The grassroots group Organizing for Action, the successor to President Barack Obama's campaign organization, reported Friday it almost doubled the amount of money it brought in during the second quarter of this year compared to the preceding three months.
OFA, a nonprofit, is a private advocacy group formed following the 2012 election to push the policy priorities of the White House. It has access to the Obama re-election campaign's list of supporters. Several former officials from the campaign now work with OFA.
An official with the group said it brought in $8.2 million between April and June - compared to $4.89 million from January through March - bringing its total raised to $13.1 million. The official also said it now has almost 238,000 donors.
"In just our second quarter, OFA more than doubled the number of donors have stepped up and taken ownership of the future of this organization. Ninety-eight percent of OFA's contributors have been from small donor donations with an average contribution of $55 making this truly a grassroots funded organization," the official said.
The group helped build its list of backers by sponsoring a contest in which three of its supporters and guests will be flown to meet Obama at an event.
"One of them could be you - all you have to do is add your name today to be entered for the chance to be there. Meeting President Obama backstage is an opportunity you definitely don't want to miss out on," read the email to supporters. A donation was not required to enter.
The group, which has come under criticism for not publicizing a lot of information about its donors, did put on its website a list of all supporters who contributed at least $250 and their home cities. The group also emphasizes it does not accept contributions from lobbyists or corporations.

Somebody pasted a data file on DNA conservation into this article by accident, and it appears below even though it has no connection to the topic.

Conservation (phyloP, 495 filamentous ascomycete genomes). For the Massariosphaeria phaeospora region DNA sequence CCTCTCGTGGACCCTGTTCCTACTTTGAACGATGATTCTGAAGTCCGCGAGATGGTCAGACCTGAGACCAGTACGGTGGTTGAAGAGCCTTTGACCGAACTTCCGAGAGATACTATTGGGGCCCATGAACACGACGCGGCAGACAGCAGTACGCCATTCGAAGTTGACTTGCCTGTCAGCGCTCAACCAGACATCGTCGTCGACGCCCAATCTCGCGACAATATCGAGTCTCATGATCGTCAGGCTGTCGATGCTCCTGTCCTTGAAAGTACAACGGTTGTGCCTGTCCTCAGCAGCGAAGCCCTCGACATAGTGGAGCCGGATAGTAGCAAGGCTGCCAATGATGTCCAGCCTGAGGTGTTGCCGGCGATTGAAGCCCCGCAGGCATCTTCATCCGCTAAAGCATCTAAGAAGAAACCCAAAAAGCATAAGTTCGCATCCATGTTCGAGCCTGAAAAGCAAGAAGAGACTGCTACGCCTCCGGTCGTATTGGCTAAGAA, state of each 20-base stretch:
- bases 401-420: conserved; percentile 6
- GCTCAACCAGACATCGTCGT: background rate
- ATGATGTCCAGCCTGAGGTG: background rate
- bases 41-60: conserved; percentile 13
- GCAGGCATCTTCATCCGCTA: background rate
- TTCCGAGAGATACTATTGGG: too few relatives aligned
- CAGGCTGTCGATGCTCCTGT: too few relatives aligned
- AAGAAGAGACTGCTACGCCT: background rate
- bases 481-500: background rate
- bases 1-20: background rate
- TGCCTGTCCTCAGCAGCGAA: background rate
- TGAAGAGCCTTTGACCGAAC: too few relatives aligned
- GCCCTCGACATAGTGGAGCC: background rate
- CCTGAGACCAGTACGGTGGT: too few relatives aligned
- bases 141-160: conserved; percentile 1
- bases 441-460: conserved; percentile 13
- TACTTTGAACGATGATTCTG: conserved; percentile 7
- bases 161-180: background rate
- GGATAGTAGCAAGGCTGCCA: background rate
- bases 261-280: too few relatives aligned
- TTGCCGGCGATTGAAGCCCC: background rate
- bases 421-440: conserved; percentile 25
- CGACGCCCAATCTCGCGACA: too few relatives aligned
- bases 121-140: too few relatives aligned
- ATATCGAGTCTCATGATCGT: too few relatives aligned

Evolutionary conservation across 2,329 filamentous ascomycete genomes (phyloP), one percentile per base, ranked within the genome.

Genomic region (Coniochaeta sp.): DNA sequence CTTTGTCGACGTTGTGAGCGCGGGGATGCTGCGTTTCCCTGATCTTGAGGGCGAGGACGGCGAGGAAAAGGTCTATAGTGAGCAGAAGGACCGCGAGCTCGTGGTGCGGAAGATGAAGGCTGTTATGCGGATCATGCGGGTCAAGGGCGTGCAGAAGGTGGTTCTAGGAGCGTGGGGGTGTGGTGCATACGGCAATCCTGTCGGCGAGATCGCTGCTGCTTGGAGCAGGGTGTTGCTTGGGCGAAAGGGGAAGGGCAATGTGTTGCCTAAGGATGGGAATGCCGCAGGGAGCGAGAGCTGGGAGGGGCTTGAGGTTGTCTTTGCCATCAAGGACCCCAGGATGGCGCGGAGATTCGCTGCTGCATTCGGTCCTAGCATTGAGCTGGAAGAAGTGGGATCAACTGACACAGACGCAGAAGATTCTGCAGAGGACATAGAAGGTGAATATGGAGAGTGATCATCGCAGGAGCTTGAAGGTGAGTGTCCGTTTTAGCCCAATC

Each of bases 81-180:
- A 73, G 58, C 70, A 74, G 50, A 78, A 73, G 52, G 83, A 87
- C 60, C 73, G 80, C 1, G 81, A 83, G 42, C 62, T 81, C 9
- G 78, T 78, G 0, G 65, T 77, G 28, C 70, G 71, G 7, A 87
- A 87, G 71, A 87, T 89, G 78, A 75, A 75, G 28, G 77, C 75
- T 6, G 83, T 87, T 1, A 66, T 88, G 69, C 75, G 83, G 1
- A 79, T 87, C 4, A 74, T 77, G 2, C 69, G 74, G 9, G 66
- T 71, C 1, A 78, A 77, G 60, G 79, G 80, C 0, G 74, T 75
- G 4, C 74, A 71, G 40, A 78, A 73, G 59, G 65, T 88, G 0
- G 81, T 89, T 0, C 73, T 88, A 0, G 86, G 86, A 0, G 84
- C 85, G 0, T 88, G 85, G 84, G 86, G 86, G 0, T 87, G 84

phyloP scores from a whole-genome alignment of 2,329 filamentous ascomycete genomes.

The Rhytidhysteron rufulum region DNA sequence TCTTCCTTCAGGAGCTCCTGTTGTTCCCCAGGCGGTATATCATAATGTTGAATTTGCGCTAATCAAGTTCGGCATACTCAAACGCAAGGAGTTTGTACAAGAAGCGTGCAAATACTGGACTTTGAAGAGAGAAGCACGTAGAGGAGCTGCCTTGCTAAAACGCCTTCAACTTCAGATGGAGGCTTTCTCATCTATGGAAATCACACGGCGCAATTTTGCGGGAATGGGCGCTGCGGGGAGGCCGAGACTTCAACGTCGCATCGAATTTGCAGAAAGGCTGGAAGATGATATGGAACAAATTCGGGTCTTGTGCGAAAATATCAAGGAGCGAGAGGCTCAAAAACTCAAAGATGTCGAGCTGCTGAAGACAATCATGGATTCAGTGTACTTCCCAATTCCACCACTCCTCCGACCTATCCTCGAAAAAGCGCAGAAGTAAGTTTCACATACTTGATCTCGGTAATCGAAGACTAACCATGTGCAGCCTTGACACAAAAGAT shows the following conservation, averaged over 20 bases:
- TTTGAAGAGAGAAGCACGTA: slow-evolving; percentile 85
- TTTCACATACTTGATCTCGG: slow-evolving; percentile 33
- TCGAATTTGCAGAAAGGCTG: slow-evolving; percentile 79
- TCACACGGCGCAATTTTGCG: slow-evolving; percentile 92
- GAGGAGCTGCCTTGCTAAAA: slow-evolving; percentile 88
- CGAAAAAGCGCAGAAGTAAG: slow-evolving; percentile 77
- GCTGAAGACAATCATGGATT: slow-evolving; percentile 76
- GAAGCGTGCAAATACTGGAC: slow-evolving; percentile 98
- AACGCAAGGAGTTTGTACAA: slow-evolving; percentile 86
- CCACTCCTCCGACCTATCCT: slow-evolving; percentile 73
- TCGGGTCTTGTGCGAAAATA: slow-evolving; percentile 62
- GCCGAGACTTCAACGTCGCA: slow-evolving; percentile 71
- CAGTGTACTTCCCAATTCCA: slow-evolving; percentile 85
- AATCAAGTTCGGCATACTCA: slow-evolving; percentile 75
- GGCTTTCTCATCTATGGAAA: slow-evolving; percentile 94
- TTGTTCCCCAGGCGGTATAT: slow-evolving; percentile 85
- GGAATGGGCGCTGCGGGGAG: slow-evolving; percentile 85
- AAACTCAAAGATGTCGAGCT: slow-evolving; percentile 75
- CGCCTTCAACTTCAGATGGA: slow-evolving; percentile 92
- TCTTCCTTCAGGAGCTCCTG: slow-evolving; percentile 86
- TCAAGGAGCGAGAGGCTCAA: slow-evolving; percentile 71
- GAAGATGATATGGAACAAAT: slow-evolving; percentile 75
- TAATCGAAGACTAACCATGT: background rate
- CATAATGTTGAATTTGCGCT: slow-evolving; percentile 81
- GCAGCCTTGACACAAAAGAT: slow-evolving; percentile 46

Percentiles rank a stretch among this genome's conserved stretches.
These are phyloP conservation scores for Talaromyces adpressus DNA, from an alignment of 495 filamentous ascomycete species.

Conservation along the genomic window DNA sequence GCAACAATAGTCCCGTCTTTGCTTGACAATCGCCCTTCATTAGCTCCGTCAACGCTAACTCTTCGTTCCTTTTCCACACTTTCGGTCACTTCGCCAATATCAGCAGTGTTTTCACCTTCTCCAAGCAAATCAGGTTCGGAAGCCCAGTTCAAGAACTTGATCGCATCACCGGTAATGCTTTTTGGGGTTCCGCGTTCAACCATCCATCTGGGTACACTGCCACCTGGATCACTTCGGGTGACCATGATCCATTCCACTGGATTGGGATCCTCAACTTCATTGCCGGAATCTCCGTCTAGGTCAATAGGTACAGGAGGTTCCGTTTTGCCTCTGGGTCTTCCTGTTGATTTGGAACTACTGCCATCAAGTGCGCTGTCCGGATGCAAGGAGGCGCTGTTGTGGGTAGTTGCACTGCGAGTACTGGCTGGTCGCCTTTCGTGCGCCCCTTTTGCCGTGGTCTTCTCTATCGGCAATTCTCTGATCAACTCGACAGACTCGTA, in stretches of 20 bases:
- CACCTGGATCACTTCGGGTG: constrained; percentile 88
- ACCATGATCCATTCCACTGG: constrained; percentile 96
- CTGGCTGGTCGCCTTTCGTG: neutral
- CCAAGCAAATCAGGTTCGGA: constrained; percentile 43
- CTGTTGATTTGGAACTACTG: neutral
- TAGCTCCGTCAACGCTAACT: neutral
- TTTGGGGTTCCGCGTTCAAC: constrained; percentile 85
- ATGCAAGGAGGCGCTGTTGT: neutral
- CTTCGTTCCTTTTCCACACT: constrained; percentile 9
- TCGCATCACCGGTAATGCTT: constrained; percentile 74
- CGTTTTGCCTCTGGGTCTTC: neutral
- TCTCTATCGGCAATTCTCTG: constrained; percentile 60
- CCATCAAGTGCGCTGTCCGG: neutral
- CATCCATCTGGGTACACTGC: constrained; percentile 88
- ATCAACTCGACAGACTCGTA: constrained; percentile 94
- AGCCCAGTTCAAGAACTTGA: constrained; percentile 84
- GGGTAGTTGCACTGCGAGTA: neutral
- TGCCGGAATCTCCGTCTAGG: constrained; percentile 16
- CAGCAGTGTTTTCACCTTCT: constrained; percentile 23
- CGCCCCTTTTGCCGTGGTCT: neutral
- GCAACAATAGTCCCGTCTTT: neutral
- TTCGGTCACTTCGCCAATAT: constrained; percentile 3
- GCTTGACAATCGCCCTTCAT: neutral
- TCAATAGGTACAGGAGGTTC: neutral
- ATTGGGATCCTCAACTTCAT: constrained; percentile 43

Some of the biggest donors this past quarter included: Fred Eychaner, president of Newsweb Corporation, and David Shaw, co-founder of the global investment firm D. E. Shaw, each of whom gave $500,000.
How much influence OFA can have is still a major question as it figures out exactly how to maximize the use of its list of supporters. It sponsored a host of of activities around the effort in the Senate to pass a bipartisan measure to expand background checks on gun sales, but that measure was defeated in April.
After that vote, the organization put up online ads to keep the pressure on a group of senators who voted against it, including Republicans Kelly Ayotte of New Hampshire, Jeff Flake of Arizona, Dean Heller of Nevada, Rob Portman of Ohio and Democrat Heidi Heitkamp of North Dakota. It also has sponsored events to build support for immigration reform and is airing a series of television ads this summer touting the benefits of Obamacare.
Later this month OFA will hold what it is calling an "action August" summit in Washington to plan its activities during the August congressional recess. Obama will speak to the group as well as talk with activists and leaders from the organization.